Submissions on petition to reverse convictions for consensual homosexual acts close tomorrow

Bert and Ernie

Submissions on a petition in front of the Justice and Electoral Select Committee to reverse past convictions for consensual homosexual acts and issue an official apology to those convicted close tomorrow (Thursday 6 October 2016).

You can submit online here.

My submission:

I support this petition to reverse the convictions of people who were convicted of consensual homosexual acts and for the Government to officially apologise to them.

I strongly disagree with Justice Minister Amy Adams who has said that the process would be a hugely complicated task. It would not be onerous for the Government to set up a process to proactively review conviction files to void convictions for consensual acts which would be legal today.

Implementing the above would work towards restoring the human rights of those whose mana and dignity has been tarnished.

Image credit: See-ming Lee

Submission on the Bill extending benefit sanctions to people serving community sentences

Stacks of coins

My submission on the Social Security (Stopping Benefit Payments for Offenders who Repeatedly Fail to Comply with Community Sentences) Amendment Bill:

This Bill would extend the sanction regime to people on benefits who have a community sentence and who fail to comply with that sentence.

I note that section 186 does not give those people already on community sentences a grace period before this sanction can be applied to them.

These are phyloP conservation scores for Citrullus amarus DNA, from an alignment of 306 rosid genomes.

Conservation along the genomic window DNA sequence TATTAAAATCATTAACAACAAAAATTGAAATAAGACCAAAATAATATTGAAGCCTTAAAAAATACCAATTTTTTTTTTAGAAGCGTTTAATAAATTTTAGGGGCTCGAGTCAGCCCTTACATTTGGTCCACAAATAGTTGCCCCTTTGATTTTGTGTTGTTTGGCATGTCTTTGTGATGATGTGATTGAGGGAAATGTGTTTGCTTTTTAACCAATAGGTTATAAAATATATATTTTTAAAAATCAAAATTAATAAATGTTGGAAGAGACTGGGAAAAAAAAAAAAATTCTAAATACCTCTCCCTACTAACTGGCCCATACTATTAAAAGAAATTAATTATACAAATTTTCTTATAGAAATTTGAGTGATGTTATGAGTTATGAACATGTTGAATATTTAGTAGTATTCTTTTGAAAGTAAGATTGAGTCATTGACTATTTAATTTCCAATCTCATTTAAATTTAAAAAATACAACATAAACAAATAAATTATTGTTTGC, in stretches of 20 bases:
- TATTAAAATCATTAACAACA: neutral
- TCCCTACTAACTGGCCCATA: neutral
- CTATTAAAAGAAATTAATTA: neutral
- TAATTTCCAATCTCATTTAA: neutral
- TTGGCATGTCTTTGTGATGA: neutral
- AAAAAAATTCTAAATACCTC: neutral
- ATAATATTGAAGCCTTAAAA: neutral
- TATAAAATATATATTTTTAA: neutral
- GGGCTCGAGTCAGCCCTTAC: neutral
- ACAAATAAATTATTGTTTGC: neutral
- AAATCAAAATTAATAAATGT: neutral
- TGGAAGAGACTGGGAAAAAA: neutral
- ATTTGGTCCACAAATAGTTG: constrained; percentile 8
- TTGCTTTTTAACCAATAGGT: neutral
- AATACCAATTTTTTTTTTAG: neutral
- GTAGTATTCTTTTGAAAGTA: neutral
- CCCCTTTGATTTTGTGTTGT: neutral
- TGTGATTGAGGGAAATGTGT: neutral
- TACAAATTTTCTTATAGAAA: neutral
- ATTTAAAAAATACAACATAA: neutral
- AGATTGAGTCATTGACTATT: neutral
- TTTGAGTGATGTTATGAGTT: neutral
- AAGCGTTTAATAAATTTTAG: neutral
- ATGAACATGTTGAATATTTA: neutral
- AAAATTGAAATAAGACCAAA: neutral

This Bill highlights failures in the New Zealand justice system and does not address the underlying causes of non-compliance with community sentences.

A very concerning part of this Bill is that it would negatively affect children. If the Ministry of Social Development knows a child is dependent on the person whose benefit they propose to cut, the benefit can still be cut, but “only” by half. On the levels that benefits currently are, cutting a benefit in half will still be devastating for a family, and for the welfare of a child.

A person’s benefit can be restarted if they start to comply with the community sentence, but it’s unclear how they will be able to comply with their sentence if they have no money for transport. They might also not have money for food, rent, power or health costs – things that we recognise as minimal entitlements of prisoners. This Bill might push vulnerable people to committing petty crime in order to survive.

Our social security legislation should be a safety net. This Bill will further erode that. It will not make a positive difference to people or to society. It will not “rescue” people from their situation. It will not rehabilitate them. It will not increase public safety.

The Department of Corrections should be given more resources to take practical steps to address non-compliance. This Bill is not one of them.